The solar panel was unveiled last November at San Antonio’s Luminaria Contemporary Arts Festival
Anything an artist can do in paint, they can now do in solar! With this moto, the Seattle-based Land Art Generator Initiative (LAGI) and their Solar Mural artwork program aim to revolutionize the image we have for photovoltaics, while making communities more vibrant and providing new opportunities for artists. The unveiling of their first project, named La Monarca, took place last November at Luminaria, San Antonio’s Contemporary Arts Festival. Designed by San Antonio artist Cruz Ortiz with creative direction from artist Penelope Boyer, the world’s first solar mural depicts a Monarch Butterfly on a giant lotería card. "I think we have an opportunity now in the 21st century to leave a cultural mark and a legacy for this important time in history as we make the transition from fossil fuels to renewable energy infrastructure,” said Land Art Generator Founding Co-Director Robert Ferry, adding that “People will look back 100 years from now and see these great artworks that are still working and powering their cities and reflect on that."
La Monarca was inspired by San Antonio’s status as the National Wildlife Federation’s first Monarch Butterfly Champion City, while it is at the same time emblematic of the full range of issues the Monarch Butterfly has come to represent: species extinction due to global warming and climate change; immigrant, exile, and refugee rights; and now, renewable energy and regenerative design.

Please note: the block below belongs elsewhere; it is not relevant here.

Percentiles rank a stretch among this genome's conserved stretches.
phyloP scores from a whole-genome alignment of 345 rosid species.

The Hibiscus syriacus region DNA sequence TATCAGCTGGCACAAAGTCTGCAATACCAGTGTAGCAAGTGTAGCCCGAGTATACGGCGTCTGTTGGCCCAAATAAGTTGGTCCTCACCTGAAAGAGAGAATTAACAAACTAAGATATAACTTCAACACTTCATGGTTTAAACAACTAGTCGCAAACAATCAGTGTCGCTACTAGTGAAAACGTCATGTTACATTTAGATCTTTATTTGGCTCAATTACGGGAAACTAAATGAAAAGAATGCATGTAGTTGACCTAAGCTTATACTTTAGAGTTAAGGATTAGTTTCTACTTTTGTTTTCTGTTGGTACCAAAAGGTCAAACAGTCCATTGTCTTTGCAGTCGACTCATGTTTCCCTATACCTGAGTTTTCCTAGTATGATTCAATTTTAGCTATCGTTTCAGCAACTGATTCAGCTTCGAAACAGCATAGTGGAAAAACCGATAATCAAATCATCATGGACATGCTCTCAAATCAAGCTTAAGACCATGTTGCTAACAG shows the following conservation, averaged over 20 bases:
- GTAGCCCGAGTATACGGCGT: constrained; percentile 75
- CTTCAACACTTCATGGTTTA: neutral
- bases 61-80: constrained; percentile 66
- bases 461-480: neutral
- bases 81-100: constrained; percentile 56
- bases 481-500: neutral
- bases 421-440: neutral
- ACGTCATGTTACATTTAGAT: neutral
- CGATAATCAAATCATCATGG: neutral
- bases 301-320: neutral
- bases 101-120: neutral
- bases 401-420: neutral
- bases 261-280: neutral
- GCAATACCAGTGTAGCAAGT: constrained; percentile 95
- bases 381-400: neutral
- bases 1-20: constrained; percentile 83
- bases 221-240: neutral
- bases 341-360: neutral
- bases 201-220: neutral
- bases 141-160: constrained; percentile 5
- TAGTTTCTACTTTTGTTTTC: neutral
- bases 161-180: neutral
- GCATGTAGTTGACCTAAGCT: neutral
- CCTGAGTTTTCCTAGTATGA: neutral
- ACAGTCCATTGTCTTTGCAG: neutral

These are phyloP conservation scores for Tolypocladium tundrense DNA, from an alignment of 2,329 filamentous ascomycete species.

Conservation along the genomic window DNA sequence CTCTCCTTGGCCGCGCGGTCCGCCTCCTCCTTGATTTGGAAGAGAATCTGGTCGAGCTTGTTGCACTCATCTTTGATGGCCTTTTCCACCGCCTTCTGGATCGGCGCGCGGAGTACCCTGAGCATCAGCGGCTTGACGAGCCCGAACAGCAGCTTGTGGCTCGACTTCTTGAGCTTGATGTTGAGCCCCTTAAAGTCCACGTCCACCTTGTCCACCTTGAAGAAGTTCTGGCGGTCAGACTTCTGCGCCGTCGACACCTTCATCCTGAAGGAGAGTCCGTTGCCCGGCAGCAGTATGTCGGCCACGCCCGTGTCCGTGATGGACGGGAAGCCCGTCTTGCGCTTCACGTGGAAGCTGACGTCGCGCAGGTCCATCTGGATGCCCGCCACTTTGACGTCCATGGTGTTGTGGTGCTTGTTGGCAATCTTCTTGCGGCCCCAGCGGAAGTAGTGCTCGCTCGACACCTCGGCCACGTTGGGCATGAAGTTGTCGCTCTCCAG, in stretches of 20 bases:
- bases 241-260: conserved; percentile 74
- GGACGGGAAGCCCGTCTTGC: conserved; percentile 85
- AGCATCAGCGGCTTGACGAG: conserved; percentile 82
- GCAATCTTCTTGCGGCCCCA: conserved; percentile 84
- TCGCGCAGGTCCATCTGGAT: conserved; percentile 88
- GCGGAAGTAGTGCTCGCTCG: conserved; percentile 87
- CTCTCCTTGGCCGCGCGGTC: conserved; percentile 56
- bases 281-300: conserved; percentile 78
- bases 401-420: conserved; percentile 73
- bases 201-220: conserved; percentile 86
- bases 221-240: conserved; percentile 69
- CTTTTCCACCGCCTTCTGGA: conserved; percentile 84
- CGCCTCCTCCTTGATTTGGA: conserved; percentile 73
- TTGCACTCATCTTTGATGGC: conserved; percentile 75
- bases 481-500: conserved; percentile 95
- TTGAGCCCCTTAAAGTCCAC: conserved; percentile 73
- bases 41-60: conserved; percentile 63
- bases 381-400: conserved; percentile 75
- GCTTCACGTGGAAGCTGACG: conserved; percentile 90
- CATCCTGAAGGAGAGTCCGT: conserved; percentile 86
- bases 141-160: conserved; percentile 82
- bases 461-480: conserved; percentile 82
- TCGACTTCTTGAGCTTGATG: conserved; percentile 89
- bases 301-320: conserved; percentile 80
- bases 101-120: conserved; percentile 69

The solar mural was created through advanced PV Film technology, provided by Sistine Solar, that lets light easily pass through the printed film that adheres to the panels. It is actually comprised of four panels stacked 2×2 at a vertical angle, measuring 6’6” wide by 11′ tall; each panel stands at 66” x 40”. There's also a 24 in the upper left. "The 24 indicates the 24 actions that our city has agreed to take on to become the first monarch butterfly champion city as designated by the National Wildlife Federation," said the artist. According to spokesperson Kelly Morris, La Monarca cost around $5000-$6000 and has now been moved to its permanent home inside a pollinator garden on the EPICenter campus in San Antonio where it will be used to directly provide solar energy to the building.
La Monarca has been a collaboration between Land Heritage Institute (LHI)’s LHI Art-Sci Projects, EPIcenter, the Local Initiatives Support Corporation (LISC), and the Land Art Generator Initiative (LAGI). Fabrication and technical support has been provided by OCI Solar Power, Mission Solar Energy, Sun Action Trackers, and Sistine Solar. The project has been made possible through support from the Alice Kleberg Reynolds Foundation, Texas Commission on the Arts, and the National Endowment for the Arts.
Images by Land Art Generator Initiative